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Noel Acciari has been the glue on the Blues' effective fourth line

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The personnel has changed on the Blues’ fourth line from the start of the season. It began with Noel Acciari centering Alexey Toropchenko and Nathan Walker, and over time morphed into Acciari centering Tyler Pitlick and Nikita Alexandrov.

The one constant has been Acciari, who has taken the rotating cast of characters and made the Blues’ fourth line a consistent contributor to the team’s game, on both ends of the rink.

“We know our role,” Acciari said. “We want to play simple and I think that's one thing that makes it easier on all of us when we're all playing together is just kind of knowing what each one of us is going to do. And that's why I think whoever slots in the lineup, I think it's easy for us to just kind of roll with it because we know what we're gonna do.

“I mean, I'm gonna bring the same game every night. I’m gonna try and throw some hits, block some shots, win some faceoffs and just kind of hem guys in their zone. It's a simple game, but it's easy for guys that I’m playing with and to read off of and jump right in there. And I think with everyone that I've played with so far we've adjusted well to it.”

So whether it’s an NHL veteran who made the team after a tryout or a kid making his NHL debut, and every place in between, all have fit in alongside Acciari.

“He’s a really hardworking guy, and that’s mostly what I can learn from him,” said Alexandrov, who got a chance to be the fourth-line center on Saturday when Acciari was bumped up a line because of Vladimir Tarasenko’s illness. “Just the dedication and the work ethic that he puts in every day, whether it’s in practice or in games.”

It would be wrong to say Acciari has been a surprise in the early going, at least to the Blues. But the last two seasons could have raised some doubts in others after Acciari played in just 62 games total in that span. He missed the first 48 games last season with Florida because of a shoulder injury he suffered in training camp.

But in a season that has moved with all the ease of someone learning to drive with a clutch — a three-game winning streak, an eight-game losing streak, and now a six-game winning streak — Acciari is making a mark. He leads the team in hits, and by a sizable margin, with 58 after 17 games. (Next in line is Ivan Barbashev, with 33.) And he’s doing that playing fourth-line minutes. His hit rate per 60 minutes is tops on the team and puts him 17th in the league among players who have been in 10 or more games.

He leads the team in faceoff percentage,  57% (20th best in the league), is second on the team in shots blocked per 60 minutes (behind Niko Mikkola) and leads the team in expected goals per 60 minutes and high-danger expected goals and is fourth in medium-danger shot attempts, per His goal on Saturday, when he went in the slot and deflected a shot in for his third goal of the season, is an example of what he can do.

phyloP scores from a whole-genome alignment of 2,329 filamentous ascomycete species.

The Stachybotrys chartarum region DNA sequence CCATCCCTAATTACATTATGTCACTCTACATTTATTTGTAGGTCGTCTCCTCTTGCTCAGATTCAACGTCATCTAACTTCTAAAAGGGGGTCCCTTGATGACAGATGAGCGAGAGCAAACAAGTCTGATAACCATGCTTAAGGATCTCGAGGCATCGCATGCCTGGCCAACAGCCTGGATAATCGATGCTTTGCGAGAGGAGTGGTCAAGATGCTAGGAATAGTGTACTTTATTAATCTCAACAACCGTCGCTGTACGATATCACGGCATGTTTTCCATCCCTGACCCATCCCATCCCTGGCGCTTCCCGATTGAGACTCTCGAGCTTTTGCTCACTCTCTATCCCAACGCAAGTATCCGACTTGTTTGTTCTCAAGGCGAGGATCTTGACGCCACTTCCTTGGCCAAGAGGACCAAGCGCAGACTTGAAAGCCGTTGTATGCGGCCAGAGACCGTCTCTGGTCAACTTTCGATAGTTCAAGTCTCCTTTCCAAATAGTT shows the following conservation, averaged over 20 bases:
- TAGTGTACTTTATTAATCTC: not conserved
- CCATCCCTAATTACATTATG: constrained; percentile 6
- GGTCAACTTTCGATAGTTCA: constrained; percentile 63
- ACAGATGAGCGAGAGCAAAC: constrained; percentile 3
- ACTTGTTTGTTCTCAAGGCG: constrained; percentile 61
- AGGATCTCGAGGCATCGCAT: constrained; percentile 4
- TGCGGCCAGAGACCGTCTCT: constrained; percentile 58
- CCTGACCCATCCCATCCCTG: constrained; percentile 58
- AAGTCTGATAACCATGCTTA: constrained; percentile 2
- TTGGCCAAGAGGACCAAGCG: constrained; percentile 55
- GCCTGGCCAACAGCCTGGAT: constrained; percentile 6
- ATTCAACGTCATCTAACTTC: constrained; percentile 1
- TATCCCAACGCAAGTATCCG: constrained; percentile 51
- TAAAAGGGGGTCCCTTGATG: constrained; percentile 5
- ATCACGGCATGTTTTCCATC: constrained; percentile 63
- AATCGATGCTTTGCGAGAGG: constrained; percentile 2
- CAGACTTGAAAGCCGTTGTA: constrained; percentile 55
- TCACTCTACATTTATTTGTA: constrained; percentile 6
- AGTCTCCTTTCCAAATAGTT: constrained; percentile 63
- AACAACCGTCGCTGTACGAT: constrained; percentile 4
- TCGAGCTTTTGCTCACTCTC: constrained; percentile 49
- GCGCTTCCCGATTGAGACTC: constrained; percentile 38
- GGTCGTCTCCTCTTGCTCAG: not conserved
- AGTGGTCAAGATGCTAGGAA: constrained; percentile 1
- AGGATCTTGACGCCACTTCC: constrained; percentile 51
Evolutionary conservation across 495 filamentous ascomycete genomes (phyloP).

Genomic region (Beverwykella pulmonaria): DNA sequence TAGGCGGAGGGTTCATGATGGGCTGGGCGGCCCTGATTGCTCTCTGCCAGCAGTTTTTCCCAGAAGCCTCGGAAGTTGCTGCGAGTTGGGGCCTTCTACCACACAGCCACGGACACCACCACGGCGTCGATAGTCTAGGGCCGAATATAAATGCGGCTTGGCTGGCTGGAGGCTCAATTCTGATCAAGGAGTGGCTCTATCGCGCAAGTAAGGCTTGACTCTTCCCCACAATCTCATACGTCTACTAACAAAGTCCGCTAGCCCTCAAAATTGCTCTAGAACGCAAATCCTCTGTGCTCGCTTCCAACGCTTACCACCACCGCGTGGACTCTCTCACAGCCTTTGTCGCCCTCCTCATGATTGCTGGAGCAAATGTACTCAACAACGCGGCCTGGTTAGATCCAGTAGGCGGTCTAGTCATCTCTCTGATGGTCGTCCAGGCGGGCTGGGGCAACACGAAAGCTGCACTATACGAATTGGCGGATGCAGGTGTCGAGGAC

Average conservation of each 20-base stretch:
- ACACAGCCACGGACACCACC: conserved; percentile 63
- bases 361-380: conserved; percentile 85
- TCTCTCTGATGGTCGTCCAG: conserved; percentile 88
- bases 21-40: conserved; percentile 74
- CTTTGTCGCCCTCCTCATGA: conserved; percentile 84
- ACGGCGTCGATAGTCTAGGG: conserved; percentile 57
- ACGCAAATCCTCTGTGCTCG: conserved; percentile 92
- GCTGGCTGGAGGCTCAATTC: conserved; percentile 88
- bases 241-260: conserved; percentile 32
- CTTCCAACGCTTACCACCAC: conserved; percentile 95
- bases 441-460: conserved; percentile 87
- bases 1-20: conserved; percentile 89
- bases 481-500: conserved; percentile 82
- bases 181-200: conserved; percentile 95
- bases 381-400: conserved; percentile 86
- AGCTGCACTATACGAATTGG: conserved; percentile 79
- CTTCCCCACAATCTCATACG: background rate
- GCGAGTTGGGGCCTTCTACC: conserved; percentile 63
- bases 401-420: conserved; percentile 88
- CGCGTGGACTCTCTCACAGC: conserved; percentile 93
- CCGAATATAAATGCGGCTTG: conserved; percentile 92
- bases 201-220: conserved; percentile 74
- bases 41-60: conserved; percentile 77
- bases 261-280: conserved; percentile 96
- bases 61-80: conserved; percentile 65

“My body feels good,” he said. “I want to bring something to the table every night, whether it's a hit or something like that. … I want to be hard to play against and make guys not want to go in the corner and just kind of make a forecheck easier on us. So if we throw that hit early and (they) kind of cough it up on the second time around.”

The current incarnation of the fourth line — Acciari, Pitlick and Alexandrov —has the second-best expected goals percentage on the Blues, behind only the line of Brandon Saad, Ryan O’Reilly and Jordan Kyrou. The group ranks fourth in total expected goals, even though it’s the only line that doesn’t have multiple players who scored 20 goals last season.

“Acciari plays a heavy game, he's physical and he makes good puck decisions all the time,” Blues coach Craig Berube said. “The puck goes deep 95% of the time. He puts pucks in good areas all the time. And he plays solid defense.”

“He’s a true pro,” said Brayden Schenn, who had Acciari on his line on Saturday. “Plays the right way. He’s gonna give you his best effort each night, block shots, hits. One of those guys you hate playing against. I know that for a fact playing against when he was in Boston. He was always a guy that’s kinda in your face. And a heck of team guy and we love having him here.”

The Blues didn’t practice on Sunday, so it won’t be known till Monday morning if Tarasenko will be back in the lineup for a game that night against Anaheim. IfF he returns, that would move Acciari back to his familiar spot. It might be coincidence, but the Blues haven’t lost since those three were put together.

“I think over the past couple of games,” Acciari said, “we're starting to read each other a lot better than in the beginning. Just knowing what we're going to do with the puck, and I think we're feeling a little more comfortable trying to make some plays. And that showed (vs. Washington), just keeping it simple. We want to kind of keep it down low and just set up the next shift.”

CVPA remembered by Blues

Two students from Central Visual Performing Arts High will sing the National Anthem before the game Monday, and artwork from five CVPA students will be displayed in the Blues for Kids section outside Portal 15 as the team welcomes and recognizes members of the CVPA community following the recent deadly shooting at the school.

A ceremonial puck drop will feature representatives of the St. Louis police, the high school, the fire department and St. Louis Children’s and Barnes Jewish hospitals. Teachers and staff from the school have been invited to attend and watch the game from suites.

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